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Column 6: Toward New Team and Network Management
By Siegrun Fox Freyss
Teams come in many different types. They can be organized vertically and horizontally. Vertical or hierarchical teams are ubiquitous forms of modern organizations. Employees of different ranks and qualifications collaborate on joint projects. Unless a team culture is emphasized, employees may hardly be aware of the context in which they are operating.
Horizontal teams can come together within a work unit where the team members do the same work or across functions where individual employees complement each other’s knowledge, skills and abilities (KSAs). Homogenous teams, where members do the same work, can be created to generate a sense of camaraderie and avoid boredom. The team members can engage in friendly forms of competition and raise the productivity that way. However, the opposite can also happen – an informal culture can slow down the work process, as the Hawthorne studies documented in the 1930s. Heterogeneous teams consist of diverse members whose different contributions lead to a final product.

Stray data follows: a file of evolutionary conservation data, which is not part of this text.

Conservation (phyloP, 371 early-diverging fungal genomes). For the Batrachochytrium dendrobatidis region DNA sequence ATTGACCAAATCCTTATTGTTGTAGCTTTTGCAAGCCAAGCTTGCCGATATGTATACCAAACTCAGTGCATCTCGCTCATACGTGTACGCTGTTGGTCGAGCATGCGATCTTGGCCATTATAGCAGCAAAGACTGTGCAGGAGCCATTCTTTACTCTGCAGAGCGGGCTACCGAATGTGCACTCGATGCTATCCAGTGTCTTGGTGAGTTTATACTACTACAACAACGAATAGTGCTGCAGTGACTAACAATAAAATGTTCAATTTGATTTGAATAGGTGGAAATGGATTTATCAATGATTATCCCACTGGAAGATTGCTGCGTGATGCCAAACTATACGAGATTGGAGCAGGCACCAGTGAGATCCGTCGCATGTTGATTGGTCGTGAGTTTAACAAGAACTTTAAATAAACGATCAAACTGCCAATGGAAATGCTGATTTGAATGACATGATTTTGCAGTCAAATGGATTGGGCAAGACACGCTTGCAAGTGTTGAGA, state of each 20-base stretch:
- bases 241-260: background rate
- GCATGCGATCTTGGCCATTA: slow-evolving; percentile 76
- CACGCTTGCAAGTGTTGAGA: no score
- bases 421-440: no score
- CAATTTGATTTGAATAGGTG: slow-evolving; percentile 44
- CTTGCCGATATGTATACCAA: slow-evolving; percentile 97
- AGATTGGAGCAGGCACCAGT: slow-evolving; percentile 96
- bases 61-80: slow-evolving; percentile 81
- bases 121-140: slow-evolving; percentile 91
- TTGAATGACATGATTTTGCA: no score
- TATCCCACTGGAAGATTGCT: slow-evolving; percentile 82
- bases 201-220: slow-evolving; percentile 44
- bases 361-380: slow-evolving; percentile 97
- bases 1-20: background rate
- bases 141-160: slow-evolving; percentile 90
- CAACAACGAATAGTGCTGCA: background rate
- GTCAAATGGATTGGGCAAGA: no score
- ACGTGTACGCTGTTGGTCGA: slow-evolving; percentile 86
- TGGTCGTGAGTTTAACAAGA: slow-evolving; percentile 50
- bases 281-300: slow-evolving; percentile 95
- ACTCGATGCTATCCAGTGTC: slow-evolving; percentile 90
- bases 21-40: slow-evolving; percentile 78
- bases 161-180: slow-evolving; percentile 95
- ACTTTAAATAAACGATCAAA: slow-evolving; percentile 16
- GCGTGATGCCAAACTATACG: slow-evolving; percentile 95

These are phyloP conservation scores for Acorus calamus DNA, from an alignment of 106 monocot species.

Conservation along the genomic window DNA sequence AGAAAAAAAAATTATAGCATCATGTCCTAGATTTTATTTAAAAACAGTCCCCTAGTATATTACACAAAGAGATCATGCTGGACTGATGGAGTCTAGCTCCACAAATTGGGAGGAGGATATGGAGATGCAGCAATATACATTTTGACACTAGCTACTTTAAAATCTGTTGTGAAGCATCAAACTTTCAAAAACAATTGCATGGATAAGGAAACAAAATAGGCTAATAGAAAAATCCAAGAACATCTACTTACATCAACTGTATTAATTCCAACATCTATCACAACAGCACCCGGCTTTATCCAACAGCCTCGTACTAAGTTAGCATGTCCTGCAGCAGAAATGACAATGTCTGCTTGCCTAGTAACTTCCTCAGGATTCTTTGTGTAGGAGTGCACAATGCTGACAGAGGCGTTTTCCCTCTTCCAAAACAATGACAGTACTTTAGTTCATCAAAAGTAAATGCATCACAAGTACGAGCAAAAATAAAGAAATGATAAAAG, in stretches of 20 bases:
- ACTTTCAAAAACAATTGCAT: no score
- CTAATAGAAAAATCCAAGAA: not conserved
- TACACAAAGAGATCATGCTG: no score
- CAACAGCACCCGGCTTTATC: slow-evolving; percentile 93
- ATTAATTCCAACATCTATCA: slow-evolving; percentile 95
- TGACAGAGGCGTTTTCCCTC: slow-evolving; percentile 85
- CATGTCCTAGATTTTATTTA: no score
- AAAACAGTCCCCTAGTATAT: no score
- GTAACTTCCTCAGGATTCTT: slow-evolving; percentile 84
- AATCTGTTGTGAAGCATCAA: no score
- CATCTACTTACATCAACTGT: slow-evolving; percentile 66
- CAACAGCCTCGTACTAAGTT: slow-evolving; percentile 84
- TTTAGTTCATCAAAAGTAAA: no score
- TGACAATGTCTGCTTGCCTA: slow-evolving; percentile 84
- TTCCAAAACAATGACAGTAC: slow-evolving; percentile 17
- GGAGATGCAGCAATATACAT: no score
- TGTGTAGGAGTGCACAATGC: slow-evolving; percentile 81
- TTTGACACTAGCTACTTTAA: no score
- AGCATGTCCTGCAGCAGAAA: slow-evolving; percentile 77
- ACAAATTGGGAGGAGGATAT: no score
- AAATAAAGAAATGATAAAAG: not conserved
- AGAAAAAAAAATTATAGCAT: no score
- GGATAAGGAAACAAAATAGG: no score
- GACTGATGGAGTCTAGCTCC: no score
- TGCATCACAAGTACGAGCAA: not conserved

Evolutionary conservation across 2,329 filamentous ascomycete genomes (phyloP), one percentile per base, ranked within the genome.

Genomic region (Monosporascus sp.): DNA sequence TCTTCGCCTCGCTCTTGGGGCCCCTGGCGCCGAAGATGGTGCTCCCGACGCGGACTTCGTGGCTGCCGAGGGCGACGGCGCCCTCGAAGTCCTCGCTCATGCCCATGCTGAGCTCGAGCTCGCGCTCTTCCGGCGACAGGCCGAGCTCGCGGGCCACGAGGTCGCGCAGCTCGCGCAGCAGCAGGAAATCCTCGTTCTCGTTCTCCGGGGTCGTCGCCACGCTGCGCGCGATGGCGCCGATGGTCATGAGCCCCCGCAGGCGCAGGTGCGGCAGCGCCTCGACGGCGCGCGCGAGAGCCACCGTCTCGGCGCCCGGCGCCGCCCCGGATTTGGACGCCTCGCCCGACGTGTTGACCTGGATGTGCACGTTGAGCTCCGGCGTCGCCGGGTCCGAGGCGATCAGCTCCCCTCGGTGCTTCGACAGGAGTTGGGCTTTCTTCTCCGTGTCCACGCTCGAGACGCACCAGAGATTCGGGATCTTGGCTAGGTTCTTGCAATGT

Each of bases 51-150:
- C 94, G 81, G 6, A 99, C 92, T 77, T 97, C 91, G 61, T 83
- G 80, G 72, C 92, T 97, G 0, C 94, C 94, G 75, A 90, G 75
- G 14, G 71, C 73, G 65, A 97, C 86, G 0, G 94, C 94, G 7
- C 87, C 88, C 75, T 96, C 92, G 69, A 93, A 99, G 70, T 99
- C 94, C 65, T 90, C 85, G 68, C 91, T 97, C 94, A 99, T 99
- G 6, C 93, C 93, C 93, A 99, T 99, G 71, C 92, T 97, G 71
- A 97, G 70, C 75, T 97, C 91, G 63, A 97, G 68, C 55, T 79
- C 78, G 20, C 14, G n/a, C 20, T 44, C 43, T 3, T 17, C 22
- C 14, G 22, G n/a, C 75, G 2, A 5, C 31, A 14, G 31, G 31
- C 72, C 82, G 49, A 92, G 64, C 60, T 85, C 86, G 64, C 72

Peter Senge, an expert on organizational learning, identifies team learning as one of the important preconditions for an organization to become successful. The learning should align the team members’ diverse views toward a common vision. The confluence of ideas can generate synergy and lead to unexpected, valuable results. Steps to achieve alignment, according to Senge, include personal mastery, the willingness of individuals to learn, and shedding unproductive mental models (see Column 5 for details).